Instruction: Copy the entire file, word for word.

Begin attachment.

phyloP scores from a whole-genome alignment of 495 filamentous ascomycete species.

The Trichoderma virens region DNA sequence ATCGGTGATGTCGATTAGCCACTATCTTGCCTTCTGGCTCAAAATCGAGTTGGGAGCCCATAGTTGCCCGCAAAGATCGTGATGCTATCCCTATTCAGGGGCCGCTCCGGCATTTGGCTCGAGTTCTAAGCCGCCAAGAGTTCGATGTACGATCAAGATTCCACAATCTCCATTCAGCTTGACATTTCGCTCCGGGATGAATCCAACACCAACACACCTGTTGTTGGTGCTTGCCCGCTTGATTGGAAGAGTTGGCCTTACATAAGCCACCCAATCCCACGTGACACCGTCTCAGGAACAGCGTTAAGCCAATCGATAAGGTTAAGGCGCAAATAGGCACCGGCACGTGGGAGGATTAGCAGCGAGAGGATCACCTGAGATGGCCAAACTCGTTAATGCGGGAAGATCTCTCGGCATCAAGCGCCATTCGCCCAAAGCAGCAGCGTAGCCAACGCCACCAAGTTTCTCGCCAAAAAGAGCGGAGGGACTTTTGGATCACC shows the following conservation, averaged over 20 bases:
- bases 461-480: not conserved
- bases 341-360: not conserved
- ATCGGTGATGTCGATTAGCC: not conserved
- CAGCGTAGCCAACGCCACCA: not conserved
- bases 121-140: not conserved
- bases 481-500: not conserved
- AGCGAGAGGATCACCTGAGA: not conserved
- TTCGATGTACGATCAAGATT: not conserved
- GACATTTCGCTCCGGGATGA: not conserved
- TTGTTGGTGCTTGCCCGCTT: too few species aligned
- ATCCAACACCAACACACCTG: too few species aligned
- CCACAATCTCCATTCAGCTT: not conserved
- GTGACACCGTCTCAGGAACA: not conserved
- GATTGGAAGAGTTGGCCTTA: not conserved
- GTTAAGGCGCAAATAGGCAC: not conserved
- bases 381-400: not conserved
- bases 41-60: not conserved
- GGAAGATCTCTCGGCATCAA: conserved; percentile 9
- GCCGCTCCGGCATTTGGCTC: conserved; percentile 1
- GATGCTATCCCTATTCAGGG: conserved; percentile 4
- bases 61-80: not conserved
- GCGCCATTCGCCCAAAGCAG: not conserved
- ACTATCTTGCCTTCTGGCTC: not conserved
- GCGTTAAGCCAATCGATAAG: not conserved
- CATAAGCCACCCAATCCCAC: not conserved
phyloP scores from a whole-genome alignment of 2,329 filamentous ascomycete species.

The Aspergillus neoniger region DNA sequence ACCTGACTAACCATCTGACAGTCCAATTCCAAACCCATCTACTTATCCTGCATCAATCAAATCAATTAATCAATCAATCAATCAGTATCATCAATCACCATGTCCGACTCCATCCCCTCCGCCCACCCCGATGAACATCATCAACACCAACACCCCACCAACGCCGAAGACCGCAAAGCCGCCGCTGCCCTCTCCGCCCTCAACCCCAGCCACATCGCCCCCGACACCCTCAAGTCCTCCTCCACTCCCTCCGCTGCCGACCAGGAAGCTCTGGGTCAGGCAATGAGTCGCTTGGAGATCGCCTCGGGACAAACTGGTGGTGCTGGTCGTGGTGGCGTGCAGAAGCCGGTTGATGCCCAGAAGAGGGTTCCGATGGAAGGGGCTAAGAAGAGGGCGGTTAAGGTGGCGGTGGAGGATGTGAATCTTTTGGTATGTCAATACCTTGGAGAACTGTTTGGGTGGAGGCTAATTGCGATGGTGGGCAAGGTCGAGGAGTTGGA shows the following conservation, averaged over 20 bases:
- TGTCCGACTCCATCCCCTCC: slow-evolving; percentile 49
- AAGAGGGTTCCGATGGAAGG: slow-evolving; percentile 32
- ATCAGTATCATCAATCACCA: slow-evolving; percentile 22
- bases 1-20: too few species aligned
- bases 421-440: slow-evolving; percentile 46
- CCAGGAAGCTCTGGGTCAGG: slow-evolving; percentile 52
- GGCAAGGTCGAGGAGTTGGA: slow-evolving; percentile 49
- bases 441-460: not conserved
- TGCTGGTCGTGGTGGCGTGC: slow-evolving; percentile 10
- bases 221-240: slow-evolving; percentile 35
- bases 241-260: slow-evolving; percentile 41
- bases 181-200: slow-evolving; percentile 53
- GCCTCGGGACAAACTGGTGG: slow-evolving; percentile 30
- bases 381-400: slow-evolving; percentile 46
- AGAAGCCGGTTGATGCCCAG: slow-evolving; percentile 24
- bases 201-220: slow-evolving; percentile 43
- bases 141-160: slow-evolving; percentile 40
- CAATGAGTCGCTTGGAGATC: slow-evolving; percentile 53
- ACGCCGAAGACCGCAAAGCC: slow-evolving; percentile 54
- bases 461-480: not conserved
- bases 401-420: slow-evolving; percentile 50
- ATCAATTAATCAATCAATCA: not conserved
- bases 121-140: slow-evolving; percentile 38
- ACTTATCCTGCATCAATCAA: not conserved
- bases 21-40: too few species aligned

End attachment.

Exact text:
phyloP scores from a whole-genome alignment of 495 filamentous ascomycete species.

The Trichoderma virens region DNA sequence ATCGGTGATGTCGATTAGCCACTATCTTGCCTTCTGGCTCAAAATCGAGTTGGGAGCCCATAGTTGCCCGCAAAGATCGTGATGCTATCCCTATTCAGGGGCCGCTCCGGCATTTGGCTCGAGTTCTAAGCCGCCAAGAGTTCGATGTACGATCAAGATTCCACAATCTCCATTCAGCTTGACATTTCGCTCCGGGATGAATCCAACACCAACACACCTGTTGTTGGTGCTTGCCCGCTTGATTGGAAGAGTTGGCCTTACATAAGCCACCCAATCCCACGTGACACCGTCTCAGGAACAGCGTTAAGCCAATCGATAAGGTTAAGGCGCAAATAGGCACCGGCACGTGGGAGGATTAGCAGCGAGAGGATCACCTGAGATGGCCAAACTCGTTAATGCGGGAAGATCTCTCGGCATCAAGCGCCATTCGCCCAAAGCAGCAGCGTAGCCAACGCCACCAAGTTTCTCGCCAAAAAGAGCGGAGGGACTTTTGGATCACC shows the following conservation, averaged over 20 bases:
- bases 461-480: not conserved
- bases 341-360: not conserved
- ATCGGTGATGTCGATTAGCC: not conserved
- CAGCGTAGCCAACGCCACCA: not conserved
- bases 121-140: not conserved
- bases 481-500: not conserved
- AGCGAGAGGATCACCTGAGA: not conserved
- TTCGATGTACGATCAAGATT: not conserved
- GACATTTCGCTCCGGGATGA: not conserved
- TTGTTGGTGCTTGCCCGCTT: too few species aligned
- ATCCAACACCAACACACCTG: too few species aligned
- CCACAATCTCCATTCAGCTT: not conserved
- GTGACACCGTCTCAGGAACA: not conserved
- GATTGGAAGAGTTGGCCTTA: not conserved
- GTTAAGGCGCAAATAGGCAC: not conserved
- bases 381-400: not conserved
- bases 41-60: not conserved
- GGAAGATCTCTCGGCATCAA: conserved; percentile 9
- GCCGCTCCGGCATTTGGCTC: conserved; percentile 1
- GATGCTATCCCTATTCAGGG: conserved; percentile 4
- bases 61-80: not conserved
- GCGCCATTCGCCCAAAGCAG: not conserved
- ACTATCTTGCCTTCTGGCTC: not conserved
- GCGTTAAGCCAATCGATAAG: not conserved
- CATAAGCCACCCAATCCCAC: not conserved
phyloP scores from a whole-genome alignment of 2,329 filamentous ascomycete species.

The Aspergillus neoniger region DNA sequence ACCTGACTAACCATCTGACAGTCCAATTCCAAACCCATCTACTTATCCTGCATCAATCAAATCAATTAATCAATCAATCAATCAGTATCATCAATCACCATGTCCGACTCCATCCCCTCCGCCCACCCCGATGAACATCATCAACACCAACACCCCACCAACGCCGAAGACCGCAAAGCCGCCGCTGCCCTCTCCGCCCTCAACCCCAGCCACATCGCCCCCGACACCCTCAAGTCCTCCTCCACTCCCTCCGCTGCCGACCAGGAAGCTCTGGGTCAGGCAATGAGTCGCTTGGAGATCGCCTCGGGACAAACTGGTGGTGCTGGTCGTGGTGGCGTGCAGAAGCCGGTTGATGCCCAGAAGAGGGTTCCGATGGAAGGGGCTAAGAAGAGGGCGGTTAAGGTGGCGGTGGAGGATGTGAATCTTTTGGTATGTCAATACCTTGGAGAACTGTTTGGGTGGAGGCTAATTGCGATGGTGGGCAAGGTCGAGGAGTTGGA shows the following conservation, averaged over 20 bases:
- TGTCCGACTCCATCCCCTCC: slow-evolving; percentile 49
- AAGAGGGTTCCGATGGAAGG: slow-evolving; percentile 32
- ATCAGTATCATCAATCACCA: slow-evolving; percentile 22
- bases 1-20: too few species aligned
- bases 421-440: slow-evolving; percentile 46
- CCAGGAAGCTCTGGGTCAGG: slow-evolving; percentile 52
- GGCAAGGTCGAGGAGTTGGA: slow-evolving; percentile 49
- bases 441-460: not conserved
- TGCTGGTCGTGGTGGCGTGC: slow-evolving; percentile 10
- bases 221-240: slow-evolving; percentile 35
- bases 241-260: slow-evolving; percentile 41
- bases 181-200: slow-evolving; percentile 53
- GCCTCGGGACAAACTGGTGG: slow-evolving; percentile 30
- bases 381-400: slow-evolving; percentile 46
- AGAAGCCGGTTGATGCCCAG: slow-evolving; percentile 24
- bases 201-220: slow-evolving; percentile 43
- bases 141-160: slow-evolving; percentile 40
- CAATGAGTCGCTTGGAGATC: slow-evolving; percentile 53
- ACGCCGAAGACCGCAAAGCC: slow-evolving; percentile 54
- bases 461-480: not conserved
- bases 401-420: slow-evolving; percentile 50
- ATCAATTAATCAATCAATCA: not conserved
- bases 121-140: slow-evolving; percentile 38
- ACTTATCCTGCATCAATCAA: not conserved
- bases 21-40: too few species aligned